The needles, Macias explains, are disposable and inserted into the syringe through plastic, which cannot be disinfected at high temperatures because the material melts. “There’s a thing called cold sterilization, but it’s based on the false idea that you can sterilize something without using an autoclave [a high-temperature sterilizing machine]. They often use disinfectants and then cold disinfection systems thinking that it’s going to leave the needle sterile but it’s not true; those systems don’t sterilize the inside of the needle. If it was contaminated and the fungus was present inside it, they would have injected the analgesic into the central nervous system.”
Tinajero agrees, explaining that in the type of anesthesia for which bupivacaine is used, the drug is introduced directly into the central nervous system using a “very thin” needle. “I suspect the syringes: they used to be made of glass, they were not discarded but re-sterilized, sometimes with heat or with other substances, including alcohol. I think these hospitals are still using this type of reusable glass syringe.”
The experts consulted also reject the idea that, despite most of the affected patients being women, what has happened in Durango is a case of obstetric violence - “violence exercised by health professionals towards pregnant women during childbirth and the postpartum period”, as defined by the World Health Organization. “I would not label it as obstetric violence. I think the doctors who administered the anesthesia acted correctly and did not know the risk they were subjecting the patients to,” says Tinajero.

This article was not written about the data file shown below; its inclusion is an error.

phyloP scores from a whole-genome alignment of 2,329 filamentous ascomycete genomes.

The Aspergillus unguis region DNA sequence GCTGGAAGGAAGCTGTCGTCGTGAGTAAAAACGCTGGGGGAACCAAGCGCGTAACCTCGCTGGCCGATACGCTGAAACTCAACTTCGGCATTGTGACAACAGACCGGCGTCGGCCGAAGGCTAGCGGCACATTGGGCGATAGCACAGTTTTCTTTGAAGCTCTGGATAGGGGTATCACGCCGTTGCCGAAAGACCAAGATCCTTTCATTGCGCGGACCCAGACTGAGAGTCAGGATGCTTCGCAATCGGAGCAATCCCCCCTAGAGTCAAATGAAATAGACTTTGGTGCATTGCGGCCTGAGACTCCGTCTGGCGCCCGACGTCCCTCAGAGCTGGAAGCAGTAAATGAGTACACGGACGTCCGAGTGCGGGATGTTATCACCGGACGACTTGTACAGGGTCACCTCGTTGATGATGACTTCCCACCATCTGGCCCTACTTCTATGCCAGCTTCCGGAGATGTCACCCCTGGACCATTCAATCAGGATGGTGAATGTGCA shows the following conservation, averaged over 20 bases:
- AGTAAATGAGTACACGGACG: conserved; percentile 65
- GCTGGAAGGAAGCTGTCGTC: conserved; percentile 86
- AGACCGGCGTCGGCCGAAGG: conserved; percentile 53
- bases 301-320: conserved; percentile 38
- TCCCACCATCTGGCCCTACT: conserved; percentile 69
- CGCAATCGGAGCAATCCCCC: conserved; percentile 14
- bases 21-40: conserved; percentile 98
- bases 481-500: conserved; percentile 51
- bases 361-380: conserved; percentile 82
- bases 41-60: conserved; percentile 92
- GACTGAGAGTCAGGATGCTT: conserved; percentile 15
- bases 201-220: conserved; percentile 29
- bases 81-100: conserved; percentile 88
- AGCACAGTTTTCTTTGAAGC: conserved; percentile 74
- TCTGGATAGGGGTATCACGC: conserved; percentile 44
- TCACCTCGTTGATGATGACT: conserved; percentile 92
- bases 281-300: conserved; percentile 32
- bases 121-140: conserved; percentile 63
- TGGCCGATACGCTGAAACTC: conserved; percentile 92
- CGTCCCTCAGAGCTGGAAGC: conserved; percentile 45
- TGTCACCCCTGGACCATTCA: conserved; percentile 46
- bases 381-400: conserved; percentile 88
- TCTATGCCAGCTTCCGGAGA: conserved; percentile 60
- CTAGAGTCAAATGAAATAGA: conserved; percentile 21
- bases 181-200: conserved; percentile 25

“The responsibility lies with the hospital managers”
“Another hypothesis,” Macias points out, “is that they may have bought the medicine on the black market, where they sometimes prepare the drugs in a garage. If they bought it there to save resources, labels may have been falsified or complete batches contaminated.” Does that constitute medical negligence? “Absolutely, yes. It’s a problem that happens a lot in developing countries to save resources. If that is the case, this is one of the worst instances of failures in the most basic measures of care I have ever seen.”
Tinajero, however, stresses: “I would not call it medical negligence because we as physicians and anesthesiologists have no way of knowing if the medication is contaminated or if the needles have been sterilized, although we can tell if they give us reusable syringes, if they are made of glass and not plastic. The responsibility lies with the hospital directors; they know that they are not sterilizing properly, or are re-sterilizing single-use material, or if they bought apocryphal medication. The hospital’s supplier should be aware of that, and they should be investigated.”